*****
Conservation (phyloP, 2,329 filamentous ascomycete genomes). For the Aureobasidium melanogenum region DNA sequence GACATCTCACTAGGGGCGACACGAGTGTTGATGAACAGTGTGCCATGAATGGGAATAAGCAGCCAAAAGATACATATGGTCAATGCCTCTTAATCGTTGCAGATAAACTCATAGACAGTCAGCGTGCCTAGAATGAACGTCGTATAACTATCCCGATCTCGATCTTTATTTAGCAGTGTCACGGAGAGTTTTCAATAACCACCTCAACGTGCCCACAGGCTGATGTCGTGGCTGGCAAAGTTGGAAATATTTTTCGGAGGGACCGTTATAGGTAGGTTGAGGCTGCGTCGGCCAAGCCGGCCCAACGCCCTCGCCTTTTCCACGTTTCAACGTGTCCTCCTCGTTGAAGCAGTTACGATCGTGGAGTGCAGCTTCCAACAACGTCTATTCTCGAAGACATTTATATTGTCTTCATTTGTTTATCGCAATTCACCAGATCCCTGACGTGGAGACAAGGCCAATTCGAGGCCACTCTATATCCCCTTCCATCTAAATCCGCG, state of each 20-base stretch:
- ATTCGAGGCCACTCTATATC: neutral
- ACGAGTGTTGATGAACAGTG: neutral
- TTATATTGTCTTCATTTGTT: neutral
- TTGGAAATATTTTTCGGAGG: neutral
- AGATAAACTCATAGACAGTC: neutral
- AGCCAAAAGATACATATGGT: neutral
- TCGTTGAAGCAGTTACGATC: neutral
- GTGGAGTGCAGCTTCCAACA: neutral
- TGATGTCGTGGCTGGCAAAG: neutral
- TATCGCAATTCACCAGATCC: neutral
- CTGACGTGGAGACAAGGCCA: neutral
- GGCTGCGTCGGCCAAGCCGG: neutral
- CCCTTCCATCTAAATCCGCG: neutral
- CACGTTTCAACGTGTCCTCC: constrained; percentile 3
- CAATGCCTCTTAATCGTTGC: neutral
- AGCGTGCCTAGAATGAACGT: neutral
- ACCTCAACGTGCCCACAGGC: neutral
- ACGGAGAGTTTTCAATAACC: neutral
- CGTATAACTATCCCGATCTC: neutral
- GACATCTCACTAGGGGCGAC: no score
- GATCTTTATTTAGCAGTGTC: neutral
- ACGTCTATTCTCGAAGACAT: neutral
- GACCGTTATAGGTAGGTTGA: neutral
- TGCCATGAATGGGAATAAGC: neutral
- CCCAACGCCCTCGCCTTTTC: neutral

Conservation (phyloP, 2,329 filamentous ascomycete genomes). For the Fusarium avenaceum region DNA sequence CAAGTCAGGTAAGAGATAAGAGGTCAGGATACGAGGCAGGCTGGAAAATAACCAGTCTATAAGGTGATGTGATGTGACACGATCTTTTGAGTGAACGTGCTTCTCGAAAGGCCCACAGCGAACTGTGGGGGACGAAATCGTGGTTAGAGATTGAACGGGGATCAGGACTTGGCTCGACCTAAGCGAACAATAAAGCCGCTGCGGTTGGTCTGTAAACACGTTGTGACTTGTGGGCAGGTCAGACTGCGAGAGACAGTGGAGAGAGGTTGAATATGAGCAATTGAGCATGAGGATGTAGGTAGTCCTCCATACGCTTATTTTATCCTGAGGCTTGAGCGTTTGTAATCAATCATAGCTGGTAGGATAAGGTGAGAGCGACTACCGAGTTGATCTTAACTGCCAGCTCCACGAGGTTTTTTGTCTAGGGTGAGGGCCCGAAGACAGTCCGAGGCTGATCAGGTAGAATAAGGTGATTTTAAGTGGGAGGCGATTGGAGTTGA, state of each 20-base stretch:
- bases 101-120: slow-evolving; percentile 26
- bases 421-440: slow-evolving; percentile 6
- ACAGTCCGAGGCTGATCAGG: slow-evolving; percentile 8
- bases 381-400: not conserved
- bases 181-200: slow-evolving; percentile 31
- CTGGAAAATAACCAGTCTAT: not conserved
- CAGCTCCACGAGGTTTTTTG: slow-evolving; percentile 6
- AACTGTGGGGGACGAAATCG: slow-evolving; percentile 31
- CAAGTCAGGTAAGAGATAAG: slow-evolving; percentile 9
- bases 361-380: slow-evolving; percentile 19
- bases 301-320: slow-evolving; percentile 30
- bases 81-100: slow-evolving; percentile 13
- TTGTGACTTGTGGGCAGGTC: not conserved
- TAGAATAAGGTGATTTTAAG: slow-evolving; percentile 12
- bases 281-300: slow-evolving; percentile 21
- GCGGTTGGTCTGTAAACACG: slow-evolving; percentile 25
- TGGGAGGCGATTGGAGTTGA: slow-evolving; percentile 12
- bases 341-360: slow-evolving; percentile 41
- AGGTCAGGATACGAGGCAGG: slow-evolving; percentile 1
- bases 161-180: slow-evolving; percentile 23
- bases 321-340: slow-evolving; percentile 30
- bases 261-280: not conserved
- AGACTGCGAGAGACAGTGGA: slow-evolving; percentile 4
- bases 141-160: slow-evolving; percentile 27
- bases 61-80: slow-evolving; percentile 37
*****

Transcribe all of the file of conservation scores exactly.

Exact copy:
Conservation (phyloP, 2,329 filamentous ascomycete genomes). For the Aureobasidium melanogenum region DNA sequence GACATCTCACTAGGGGCGACACGAGTGTTGATGAACAGTGTGCCATGAATGGGAATAAGCAGCCAAAAGATACATATGGTCAATGCCTCTTAATCGTTGCAGATAAACTCATAGACAGTCAGCGTGCCTAGAATGAACGTCGTATAACTATCCCGATCTCGATCTTTATTTAGCAGTGTCACGGAGAGTTTTCAATAACCACCTCAACGTGCCCACAGGCTGATGTCGTGGCTGGCAAAGTTGGAAATATTTTTCGGAGGGACCGTTATAGGTAGGTTGAGGCTGCGTCGGCCAAGCCGGCCCAACGCCCTCGCCTTTTCCACGTTTCAACGTGTCCTCCTCGTTGAAGCAGTTACGATCGTGGAGTGCAGCTTCCAACAACGTCTATTCTCGAAGACATTTATATTGTCTTCATTTGTTTATCGCAATTCACCAGATCCCTGACGTGGAGACAAGGCCAATTCGAGGCCACTCTATATCCCCTTCCATCTAAATCCGCG, state of each 20-base stretch:
- ATTCGAGGCCACTCTATATC: neutral
- ACGAGTGTTGATGAACAGTG: neutral
- TTATATTGTCTTCATTTGTT: neutral
- TTGGAAATATTTTTCGGAGG: neutral
- AGATAAACTCATAGACAGTC: neutral
- AGCCAAAAGATACATATGGT: neutral
- TCGTTGAAGCAGTTACGATC: neutral
- GTGGAGTGCAGCTTCCAACA: neutral
- TGATGTCGTGGCTGGCAAAG: neutral
- TATCGCAATTCACCAGATCC: neutral
- CTGACGTGGAGACAAGGCCA: neutral
- GGCTGCGTCGGCCAAGCCGG: neutral
- CCCTTCCATCTAAATCCGCG: neutral
- CACGTTTCAACGTGTCCTCC: constrained; percentile 3
- CAATGCCTCTTAATCGTTGC: neutral
- AGCGTGCCTAGAATGAACGT: neutral
- ACCTCAACGTGCCCACAGGC: neutral
- ACGGAGAGTTTTCAATAACC: neutral
- CGTATAACTATCCCGATCTC: neutral
- GACATCTCACTAGGGGCGAC: no score
- GATCTTTATTTAGCAGTGTC: neutral
- ACGTCTATTCTCGAAGACAT: neutral
- GACCGTTATAGGTAGGTTGA: neutral
- TGCCATGAATGGGAATAAGC: neutral
- CCCAACGCCCTCGCCTTTTC: neutral

Conservation (phyloP, 2,329 filamentous ascomycete genomes). For the Fusarium avenaceum region DNA sequence CAAGTCAGGTAAGAGATAAGAGGTCAGGATACGAGGCAGGCTGGAAAATAACCAGTCTATAAGGTGATGTGATGTGACACGATCTTTTGAGTGAACGTGCTTCTCGAAAGGCCCACAGCGAACTGTGGGGGACGAAATCGTGGTTAGAGATTGAACGGGGATCAGGACTTGGCTCGACCTAAGCGAACAATAAAGCCGCTGCGGTTGGTCTGTAAACACGTTGTGACTTGTGGGCAGGTCAGACTGCGAGAGACAGTGGAGAGAGGTTGAATATGAGCAATTGAGCATGAGGATGTAGGTAGTCCTCCATACGCTTATTTTATCCTGAGGCTTGAGCGTTTGTAATCAATCATAGCTGGTAGGATAAGGTGAGAGCGACTACCGAGTTGATCTTAACTGCCAGCTCCACGAGGTTTTTTGTCTAGGGTGAGGGCCCGAAGACAGTCCGAGGCTGATCAGGTAGAATAAGGTGATTTTAAGTGGGAGGCGATTGGAGTTGA, state of each 20-base stretch:
- bases 101-120: slow-evolving; percentile 26
- bases 421-440: slow-evolving; percentile 6
- ACAGTCCGAGGCTGATCAGG: slow-evolving; percentile 8
- bases 381-400: not conserved
- bases 181-200: slow-evolving; percentile 31
- CTGGAAAATAACCAGTCTAT: not conserved
- CAGCTCCACGAGGTTTTTTG: slow-evolving; percentile 6
- AACTGTGGGGGACGAAATCG: slow-evolving; percentile 31
- CAAGTCAGGTAAGAGATAAG: slow-evolving; percentile 9
- bases 361-380: slow-evolving; percentile 19
- bases 301-320: slow-evolving; percentile 30
- bases 81-100: slow-evolving; percentile 13
- TTGTGACTTGTGGGCAGGTC: not conserved
- TAGAATAAGGTGATTTTAAG: slow-evolving; percentile 12
- bases 281-300: slow-evolving; percentile 21
- GCGGTTGGTCTGTAAACACG: slow-evolving; percentile 25
- TGGGAGGCGATTGGAGTTGA: slow-evolving; percentile 12
- bases 341-360: slow-evolving; percentile 41
- AGGTCAGGATACGAGGCAGG: slow-evolving; percentile 1
- bases 161-180: slow-evolving; percentile 23
- bases 321-340: slow-evolving; percentile 30
- bases 261-280: not conserved
- AGACTGCGAGAGACAGTGGA: slow-evolving; percentile 4
- bases 141-160: slow-evolving; percentile 27
- bases 61-80: slow-evolving; percentile 37